© Victoria and Albert Museum, London

As I climb the stairs, the top half opens up the space and dims the lighting for a spectacular panoramic view of modern and contemporary dresswear. Here, the visitor winds through the space in a less chronological way, with a broader overview of micro-influences and changes from one decade to the next. It feels as though a fashion magazine column on the top ten most glamorous celebrity wedding has come to life…which can have its shortcomings as well. In terms of presentation and amount of stunning dresses, many of them presented outside the usual glass cases, like a mock fashion runway, twisting and turning throughout the 60s till today.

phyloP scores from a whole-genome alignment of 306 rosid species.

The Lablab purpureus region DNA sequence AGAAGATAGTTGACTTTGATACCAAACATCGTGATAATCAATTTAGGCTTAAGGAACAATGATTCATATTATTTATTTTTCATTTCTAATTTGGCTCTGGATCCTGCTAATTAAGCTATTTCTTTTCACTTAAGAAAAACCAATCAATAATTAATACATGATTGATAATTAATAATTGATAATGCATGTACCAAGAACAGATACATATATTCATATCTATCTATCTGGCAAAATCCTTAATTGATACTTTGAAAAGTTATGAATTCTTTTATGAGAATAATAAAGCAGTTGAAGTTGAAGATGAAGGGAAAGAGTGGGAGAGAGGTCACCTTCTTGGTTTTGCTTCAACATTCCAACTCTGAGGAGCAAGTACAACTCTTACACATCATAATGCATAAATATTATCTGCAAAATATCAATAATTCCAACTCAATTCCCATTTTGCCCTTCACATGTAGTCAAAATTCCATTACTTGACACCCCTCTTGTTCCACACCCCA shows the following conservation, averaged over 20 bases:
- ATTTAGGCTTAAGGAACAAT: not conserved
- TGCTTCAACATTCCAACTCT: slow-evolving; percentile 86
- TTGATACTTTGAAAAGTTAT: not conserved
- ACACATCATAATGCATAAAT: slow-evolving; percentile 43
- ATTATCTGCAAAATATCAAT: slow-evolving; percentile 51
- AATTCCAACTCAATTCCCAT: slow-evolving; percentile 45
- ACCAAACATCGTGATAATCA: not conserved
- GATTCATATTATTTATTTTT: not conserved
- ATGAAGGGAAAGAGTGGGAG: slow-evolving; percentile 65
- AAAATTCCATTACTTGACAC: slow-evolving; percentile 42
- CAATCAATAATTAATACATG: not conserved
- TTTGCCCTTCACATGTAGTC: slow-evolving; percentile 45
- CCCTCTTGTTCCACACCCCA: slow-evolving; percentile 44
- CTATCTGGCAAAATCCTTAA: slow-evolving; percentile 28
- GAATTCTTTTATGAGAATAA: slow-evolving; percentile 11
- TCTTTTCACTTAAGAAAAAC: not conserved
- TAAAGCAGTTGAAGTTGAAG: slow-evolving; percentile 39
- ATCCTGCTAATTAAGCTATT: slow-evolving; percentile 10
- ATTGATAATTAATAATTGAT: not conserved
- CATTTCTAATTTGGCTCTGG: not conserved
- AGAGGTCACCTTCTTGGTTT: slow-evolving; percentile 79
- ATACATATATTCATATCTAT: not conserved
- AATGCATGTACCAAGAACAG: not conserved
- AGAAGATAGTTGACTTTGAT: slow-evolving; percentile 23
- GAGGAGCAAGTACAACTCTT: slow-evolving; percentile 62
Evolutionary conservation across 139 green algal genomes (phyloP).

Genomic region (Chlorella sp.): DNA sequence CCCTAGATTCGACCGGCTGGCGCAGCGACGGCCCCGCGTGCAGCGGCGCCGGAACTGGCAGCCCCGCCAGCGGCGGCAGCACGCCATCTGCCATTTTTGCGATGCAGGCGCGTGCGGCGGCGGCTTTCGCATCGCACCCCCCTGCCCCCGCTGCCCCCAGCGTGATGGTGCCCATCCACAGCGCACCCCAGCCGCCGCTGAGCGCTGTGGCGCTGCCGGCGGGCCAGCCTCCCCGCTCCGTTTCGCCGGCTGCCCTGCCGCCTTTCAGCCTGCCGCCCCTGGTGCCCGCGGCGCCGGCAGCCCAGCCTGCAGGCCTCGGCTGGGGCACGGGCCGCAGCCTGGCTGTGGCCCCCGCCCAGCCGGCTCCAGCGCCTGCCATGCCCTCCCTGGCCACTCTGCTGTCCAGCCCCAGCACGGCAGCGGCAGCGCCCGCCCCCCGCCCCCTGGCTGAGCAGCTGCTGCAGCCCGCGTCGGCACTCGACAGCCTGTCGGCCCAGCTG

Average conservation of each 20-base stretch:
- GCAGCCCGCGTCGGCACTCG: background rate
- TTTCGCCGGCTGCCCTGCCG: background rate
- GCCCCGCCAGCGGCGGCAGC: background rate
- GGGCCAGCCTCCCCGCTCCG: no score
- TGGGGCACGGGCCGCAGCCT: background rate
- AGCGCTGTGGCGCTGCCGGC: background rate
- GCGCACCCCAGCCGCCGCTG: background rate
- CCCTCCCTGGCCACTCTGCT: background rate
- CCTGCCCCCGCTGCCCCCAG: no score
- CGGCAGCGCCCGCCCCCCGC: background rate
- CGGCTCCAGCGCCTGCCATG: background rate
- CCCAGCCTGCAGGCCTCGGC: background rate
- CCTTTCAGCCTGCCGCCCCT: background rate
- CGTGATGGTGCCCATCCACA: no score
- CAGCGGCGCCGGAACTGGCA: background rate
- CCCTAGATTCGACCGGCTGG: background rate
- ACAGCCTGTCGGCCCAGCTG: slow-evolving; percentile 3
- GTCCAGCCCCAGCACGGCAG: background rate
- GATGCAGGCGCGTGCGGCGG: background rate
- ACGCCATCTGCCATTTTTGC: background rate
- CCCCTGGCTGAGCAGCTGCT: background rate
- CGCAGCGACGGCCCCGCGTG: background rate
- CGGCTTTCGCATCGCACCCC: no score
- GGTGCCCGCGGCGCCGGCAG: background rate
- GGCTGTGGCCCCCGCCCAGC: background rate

© Victoria and Albert Museum, London

This is the rise of the fashion designer, where the name and brand start to supersede a more homogeneous sense of fashion to be adapted to everyday life by anonymous seamstresses. If anything the wedding dress has been more spectacular than ever before: as we tend to marry later in life and therefore possess a lot more means to fund a spectacular ceremony, the wedding gowns follow suit. White still dominates the scene…except for a few exceptions, such as Dita von Teese’s glamorous punk-rock purple  dress. 

© Victoria and Albert Museum, London